Carteret Ramblers: “From what I’ve been told, when we began a football team we did not have a stadium, so we had to ‘ramble’ to other stadiums to play,” athletic director Grace Cunha said.
Woodbridge Barrons: Named after a prominent family from the early days of the town. The mascot dons a tux, top hat and cane to signify wealth and influence.
Highland Park Owls: Longtime football coach Joe Policastro, now retired, said it was chosen by the students in 1936 with urging from principal Alger Maynard. “Principal Maynard wanted a name that would express scholastics and athletics,” Policastro wrote in an email. “Students chose the wise old owl.”
South Amboy Guvs: Formerly known as the Hoffman Guvs, so named because the school was built during the tenure of New Jersey governor Harold Hoffman (1935-38). When the school changed names, it kept the nickname.
Dunellen Destroyers: A World War II reference. The original logo contained a battleship.
Skyland Conference/Union County
North Plainfield Canucks: Canuck is a slang term for Canadian. Two stories have circulated through the years about how it wound up affixed to North Plainfield. First, because the town lies north of Plainfield, there was a Canada-America connotation. Second, there were supposedly Canadian woodsmen among the early settlers. The mascot and logo depict a lumberjack.
Delaware Valley Terriers: Former football coach and administrator Tap Webb, after whom the school’s gridiron is named, used to bring his terrier dog around the field. It became the mascot.
Hillsborough Raiders: Nothing special in the nickname itself, but it’s worth noting that the mascot is a “minuteman” raider, not the typical pirate. Why? Legend has it that during the Revolutionary War, the area was home to wily colonists who would sell goods to the British troops by day and steal them back via nighttime raids.
Rutgers Prep Argonauts: The student-newspaper was founded in 1889 as “The Argo,” a mythological reference to the ship Jason and his Argonauts sailed in their virtuous search for the golden fleece. The nickname flowed from the newspaper.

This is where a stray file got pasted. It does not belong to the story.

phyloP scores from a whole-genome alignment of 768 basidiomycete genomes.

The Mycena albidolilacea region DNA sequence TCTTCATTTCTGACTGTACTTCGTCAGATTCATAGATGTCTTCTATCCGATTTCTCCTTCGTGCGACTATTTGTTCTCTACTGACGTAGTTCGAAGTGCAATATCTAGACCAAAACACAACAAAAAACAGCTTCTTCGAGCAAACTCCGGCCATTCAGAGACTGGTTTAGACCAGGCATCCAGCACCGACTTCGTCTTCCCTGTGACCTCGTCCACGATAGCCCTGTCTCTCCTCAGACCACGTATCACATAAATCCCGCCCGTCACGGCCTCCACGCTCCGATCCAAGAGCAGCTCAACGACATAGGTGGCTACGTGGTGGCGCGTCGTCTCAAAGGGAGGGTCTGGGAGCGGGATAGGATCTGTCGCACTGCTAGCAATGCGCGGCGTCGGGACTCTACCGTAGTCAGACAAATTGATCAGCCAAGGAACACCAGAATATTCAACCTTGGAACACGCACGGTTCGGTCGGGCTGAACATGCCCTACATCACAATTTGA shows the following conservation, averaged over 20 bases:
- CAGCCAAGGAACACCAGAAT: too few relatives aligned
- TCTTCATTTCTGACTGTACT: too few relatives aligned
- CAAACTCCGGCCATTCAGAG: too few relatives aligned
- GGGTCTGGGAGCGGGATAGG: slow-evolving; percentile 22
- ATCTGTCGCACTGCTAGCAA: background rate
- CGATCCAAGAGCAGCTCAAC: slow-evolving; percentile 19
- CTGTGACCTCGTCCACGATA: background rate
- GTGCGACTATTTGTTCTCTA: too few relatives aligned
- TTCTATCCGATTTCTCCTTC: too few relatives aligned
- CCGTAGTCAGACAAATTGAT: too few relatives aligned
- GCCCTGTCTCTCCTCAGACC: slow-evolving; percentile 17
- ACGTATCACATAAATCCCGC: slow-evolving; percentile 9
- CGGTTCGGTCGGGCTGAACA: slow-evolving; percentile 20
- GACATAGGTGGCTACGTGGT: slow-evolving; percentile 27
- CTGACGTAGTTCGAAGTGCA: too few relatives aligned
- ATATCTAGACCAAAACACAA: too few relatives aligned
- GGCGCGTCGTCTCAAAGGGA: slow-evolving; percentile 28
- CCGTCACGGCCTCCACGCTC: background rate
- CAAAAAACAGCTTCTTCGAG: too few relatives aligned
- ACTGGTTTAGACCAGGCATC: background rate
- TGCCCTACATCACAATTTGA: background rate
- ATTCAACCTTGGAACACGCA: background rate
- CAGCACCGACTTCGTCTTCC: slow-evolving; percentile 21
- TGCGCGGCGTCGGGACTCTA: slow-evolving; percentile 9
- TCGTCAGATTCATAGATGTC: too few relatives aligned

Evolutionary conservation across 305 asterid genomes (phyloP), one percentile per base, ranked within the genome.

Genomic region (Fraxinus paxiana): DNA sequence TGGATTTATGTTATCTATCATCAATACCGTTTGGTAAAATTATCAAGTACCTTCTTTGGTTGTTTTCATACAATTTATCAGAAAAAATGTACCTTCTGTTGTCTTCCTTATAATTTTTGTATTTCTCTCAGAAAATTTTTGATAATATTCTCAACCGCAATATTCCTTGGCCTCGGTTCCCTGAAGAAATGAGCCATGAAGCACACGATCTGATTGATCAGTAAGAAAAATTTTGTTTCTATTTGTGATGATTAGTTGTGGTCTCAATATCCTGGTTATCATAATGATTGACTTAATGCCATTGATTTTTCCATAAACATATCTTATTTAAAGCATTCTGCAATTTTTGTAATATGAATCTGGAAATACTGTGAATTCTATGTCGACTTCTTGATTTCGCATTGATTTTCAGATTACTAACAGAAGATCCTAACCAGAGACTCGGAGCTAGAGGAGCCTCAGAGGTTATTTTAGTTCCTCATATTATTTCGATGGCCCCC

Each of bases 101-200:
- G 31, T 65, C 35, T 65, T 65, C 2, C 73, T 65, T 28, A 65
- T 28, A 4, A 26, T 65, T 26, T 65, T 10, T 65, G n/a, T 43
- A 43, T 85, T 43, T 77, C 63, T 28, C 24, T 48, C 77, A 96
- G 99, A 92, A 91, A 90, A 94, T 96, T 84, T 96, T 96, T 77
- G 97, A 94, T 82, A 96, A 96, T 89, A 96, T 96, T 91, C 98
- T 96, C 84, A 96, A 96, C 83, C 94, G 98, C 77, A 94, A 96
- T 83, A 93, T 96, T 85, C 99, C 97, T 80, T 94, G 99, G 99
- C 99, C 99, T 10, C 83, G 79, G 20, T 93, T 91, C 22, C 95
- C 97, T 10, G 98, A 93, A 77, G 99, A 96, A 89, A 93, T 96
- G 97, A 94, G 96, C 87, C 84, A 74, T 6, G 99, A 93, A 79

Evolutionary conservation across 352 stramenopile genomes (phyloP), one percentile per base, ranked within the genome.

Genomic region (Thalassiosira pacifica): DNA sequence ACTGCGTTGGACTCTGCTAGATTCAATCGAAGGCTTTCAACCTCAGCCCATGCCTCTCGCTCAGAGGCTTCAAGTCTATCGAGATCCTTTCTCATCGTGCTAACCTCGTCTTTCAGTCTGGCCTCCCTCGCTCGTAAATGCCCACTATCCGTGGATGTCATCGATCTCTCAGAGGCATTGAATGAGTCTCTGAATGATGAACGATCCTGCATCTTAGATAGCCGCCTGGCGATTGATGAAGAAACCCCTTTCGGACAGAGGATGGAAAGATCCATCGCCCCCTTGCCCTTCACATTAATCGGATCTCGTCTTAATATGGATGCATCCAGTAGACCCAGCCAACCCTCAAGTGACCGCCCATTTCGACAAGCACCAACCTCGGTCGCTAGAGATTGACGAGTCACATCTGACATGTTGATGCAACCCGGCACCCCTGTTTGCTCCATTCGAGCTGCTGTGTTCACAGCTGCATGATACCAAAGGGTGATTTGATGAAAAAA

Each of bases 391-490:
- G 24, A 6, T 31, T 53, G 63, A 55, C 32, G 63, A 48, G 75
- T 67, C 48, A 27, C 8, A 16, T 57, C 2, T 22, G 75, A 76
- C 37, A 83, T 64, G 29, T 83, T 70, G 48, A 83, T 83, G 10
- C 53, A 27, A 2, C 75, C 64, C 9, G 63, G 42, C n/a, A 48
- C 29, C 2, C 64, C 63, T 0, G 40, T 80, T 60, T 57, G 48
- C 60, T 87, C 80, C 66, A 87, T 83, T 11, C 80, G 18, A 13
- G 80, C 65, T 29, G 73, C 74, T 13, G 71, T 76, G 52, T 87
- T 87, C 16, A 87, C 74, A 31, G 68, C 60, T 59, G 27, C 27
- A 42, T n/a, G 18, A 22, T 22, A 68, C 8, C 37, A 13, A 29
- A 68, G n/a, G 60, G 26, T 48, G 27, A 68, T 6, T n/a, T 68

Ridge Red Devils: Why do these Red Devils wear green? Because a local “Red Devil” hardware company sponsored the sports teams when the school opened in 1961, but wearing red was out of the question. That was (and still is) the color of crosstown rival Bernards.
Plainfield Cardinals: Legendary football coach Hub Stine, for whom the school’s gridiron is named, was a huge fan of the St. Louis Cardinals baseball franchise. He adopted the same logo and it remains on Plainfield’s helmets.
Roxbury Gaels: “So the story goes: In 1932 there were three Reillys on the football team — Vincent, John and Fran, and another Irishman Ed “Hurricane” Higgins,” athletic director Stu Mason wrote in an email. “This prompted Daily Record sports writer, the late Bill Horner, to say, ‘See those Irishmen run’ and to nickname the team the Gaels.”
He added, “The nickname Gaels was taken from the Gaelic tribes in Ireland who were always ready to take on a tough opponent. The label was also a tribute to Roxbury’s fine coach of that era, Irishman Pat Clemans.”
Madison Dodgers: “The estate of which the high school property was a part was named ‘Florham’ and belonged to the Twombleys,” athletic director Sean Dowling wrote in an email. “The German shepherd on the crest was a tribute to Geraldine Dodge, who loved dogs and was very involved in that world and was instrumental in building Madison into the town it is now.”
He added, “Dodger just comes from the name Dodge, I’m pretty sure that the idea that there was a dog with that name is urban legend. Everyone just tends to mix all the history into one pot.”
Mount Olive Maurauders: The mascot is a Pirate. But why Marauders? Possibly the result of a vote when the school opened in 1972, but no one could confirm that.
Like many school nicknames, a little mystery is part of the charm.
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Staff writer Jerry Carino: firstname.lastname@example.org